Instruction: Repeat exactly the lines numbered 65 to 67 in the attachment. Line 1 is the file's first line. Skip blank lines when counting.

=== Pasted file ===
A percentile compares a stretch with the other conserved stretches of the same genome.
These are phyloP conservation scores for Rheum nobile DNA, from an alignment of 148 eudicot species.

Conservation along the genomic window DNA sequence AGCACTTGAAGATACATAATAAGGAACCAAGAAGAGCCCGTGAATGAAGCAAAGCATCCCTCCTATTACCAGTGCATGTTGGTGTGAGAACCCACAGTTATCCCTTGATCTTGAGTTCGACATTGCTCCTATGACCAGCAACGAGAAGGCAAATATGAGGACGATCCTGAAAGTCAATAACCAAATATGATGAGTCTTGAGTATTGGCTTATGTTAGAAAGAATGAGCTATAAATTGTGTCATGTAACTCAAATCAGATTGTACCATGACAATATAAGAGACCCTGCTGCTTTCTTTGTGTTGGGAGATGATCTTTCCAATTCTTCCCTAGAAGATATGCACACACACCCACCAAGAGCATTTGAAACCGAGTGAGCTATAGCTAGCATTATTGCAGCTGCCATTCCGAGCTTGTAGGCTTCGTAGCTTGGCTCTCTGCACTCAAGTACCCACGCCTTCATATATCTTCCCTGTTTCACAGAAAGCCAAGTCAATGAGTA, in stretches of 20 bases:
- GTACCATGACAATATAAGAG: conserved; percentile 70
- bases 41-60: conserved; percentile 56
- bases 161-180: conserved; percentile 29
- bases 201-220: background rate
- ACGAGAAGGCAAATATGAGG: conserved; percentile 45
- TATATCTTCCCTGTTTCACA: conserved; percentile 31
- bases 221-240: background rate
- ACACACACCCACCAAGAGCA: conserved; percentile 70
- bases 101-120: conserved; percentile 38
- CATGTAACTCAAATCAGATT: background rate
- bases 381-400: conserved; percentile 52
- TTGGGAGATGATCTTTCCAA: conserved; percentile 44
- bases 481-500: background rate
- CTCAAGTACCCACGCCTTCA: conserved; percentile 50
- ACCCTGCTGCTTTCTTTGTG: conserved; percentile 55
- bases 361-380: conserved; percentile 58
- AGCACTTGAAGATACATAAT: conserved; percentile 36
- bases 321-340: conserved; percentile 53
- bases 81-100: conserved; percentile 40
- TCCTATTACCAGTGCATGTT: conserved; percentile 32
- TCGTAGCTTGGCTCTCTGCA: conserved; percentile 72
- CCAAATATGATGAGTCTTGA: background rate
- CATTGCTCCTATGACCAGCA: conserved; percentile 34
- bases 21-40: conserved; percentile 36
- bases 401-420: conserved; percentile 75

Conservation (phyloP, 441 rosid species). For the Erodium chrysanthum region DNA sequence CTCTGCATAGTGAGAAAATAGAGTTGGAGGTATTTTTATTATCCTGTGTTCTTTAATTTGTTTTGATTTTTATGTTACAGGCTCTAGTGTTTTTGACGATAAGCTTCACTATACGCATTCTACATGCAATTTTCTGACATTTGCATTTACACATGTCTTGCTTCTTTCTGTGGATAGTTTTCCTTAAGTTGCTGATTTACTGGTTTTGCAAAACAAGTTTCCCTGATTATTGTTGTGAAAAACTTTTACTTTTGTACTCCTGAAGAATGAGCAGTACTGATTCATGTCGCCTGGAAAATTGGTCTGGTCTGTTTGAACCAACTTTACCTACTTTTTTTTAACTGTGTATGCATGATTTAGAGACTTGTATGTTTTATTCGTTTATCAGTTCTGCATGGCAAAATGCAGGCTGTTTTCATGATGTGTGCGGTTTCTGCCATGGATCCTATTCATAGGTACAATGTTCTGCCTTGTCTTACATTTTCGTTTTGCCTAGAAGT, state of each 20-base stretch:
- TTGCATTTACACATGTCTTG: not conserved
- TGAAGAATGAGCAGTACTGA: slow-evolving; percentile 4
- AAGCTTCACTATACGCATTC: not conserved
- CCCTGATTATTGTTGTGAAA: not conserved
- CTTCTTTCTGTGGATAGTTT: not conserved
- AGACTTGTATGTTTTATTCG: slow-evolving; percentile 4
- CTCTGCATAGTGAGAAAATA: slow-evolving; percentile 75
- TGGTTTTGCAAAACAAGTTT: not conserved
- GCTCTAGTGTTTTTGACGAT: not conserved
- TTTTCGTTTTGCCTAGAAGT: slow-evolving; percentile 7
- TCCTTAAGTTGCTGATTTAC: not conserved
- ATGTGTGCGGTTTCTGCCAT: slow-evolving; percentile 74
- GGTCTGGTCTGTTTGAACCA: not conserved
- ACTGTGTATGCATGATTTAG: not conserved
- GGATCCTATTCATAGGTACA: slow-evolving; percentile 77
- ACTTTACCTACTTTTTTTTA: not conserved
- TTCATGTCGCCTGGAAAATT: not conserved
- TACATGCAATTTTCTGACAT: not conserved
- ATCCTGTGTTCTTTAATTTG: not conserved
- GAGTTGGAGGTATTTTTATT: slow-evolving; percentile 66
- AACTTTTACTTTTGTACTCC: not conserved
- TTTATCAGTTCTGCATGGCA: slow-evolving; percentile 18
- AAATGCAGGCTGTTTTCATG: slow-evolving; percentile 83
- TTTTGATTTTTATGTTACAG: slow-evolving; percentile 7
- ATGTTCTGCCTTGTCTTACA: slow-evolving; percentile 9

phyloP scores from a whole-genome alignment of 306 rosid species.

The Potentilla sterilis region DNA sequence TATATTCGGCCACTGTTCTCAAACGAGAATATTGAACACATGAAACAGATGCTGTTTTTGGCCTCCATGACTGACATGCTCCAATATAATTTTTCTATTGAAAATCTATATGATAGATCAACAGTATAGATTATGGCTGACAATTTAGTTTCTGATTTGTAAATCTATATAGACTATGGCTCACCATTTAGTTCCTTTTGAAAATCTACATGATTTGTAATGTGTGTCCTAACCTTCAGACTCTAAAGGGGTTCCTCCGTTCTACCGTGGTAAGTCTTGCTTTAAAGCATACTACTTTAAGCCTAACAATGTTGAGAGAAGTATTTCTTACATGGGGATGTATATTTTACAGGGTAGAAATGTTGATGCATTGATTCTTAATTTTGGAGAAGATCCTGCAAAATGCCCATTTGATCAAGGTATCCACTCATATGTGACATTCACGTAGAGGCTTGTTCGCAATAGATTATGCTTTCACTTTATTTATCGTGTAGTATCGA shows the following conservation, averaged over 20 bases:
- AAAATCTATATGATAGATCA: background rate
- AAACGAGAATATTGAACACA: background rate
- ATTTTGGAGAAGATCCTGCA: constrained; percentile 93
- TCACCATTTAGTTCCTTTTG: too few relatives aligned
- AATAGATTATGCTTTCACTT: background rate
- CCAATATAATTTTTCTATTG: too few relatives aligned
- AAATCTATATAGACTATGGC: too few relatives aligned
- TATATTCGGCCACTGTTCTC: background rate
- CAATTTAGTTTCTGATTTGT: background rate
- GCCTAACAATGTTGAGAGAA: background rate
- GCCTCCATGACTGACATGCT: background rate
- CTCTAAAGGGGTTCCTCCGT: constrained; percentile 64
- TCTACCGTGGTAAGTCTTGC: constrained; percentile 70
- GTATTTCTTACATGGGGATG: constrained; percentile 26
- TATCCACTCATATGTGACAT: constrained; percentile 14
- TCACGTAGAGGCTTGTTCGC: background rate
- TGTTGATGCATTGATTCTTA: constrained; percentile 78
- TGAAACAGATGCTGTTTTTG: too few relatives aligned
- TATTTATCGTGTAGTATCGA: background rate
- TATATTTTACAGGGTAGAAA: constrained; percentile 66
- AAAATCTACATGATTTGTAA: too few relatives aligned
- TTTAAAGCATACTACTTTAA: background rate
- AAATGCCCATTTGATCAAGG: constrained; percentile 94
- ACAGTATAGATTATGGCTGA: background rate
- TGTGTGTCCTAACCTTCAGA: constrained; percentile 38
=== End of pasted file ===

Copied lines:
- CAATTTAGTTTCTGATTTGT: background rate
- GCCTAACAATGTTGAGAGAA: background rate
- GCCTCCATGACTGACATGCT: background rate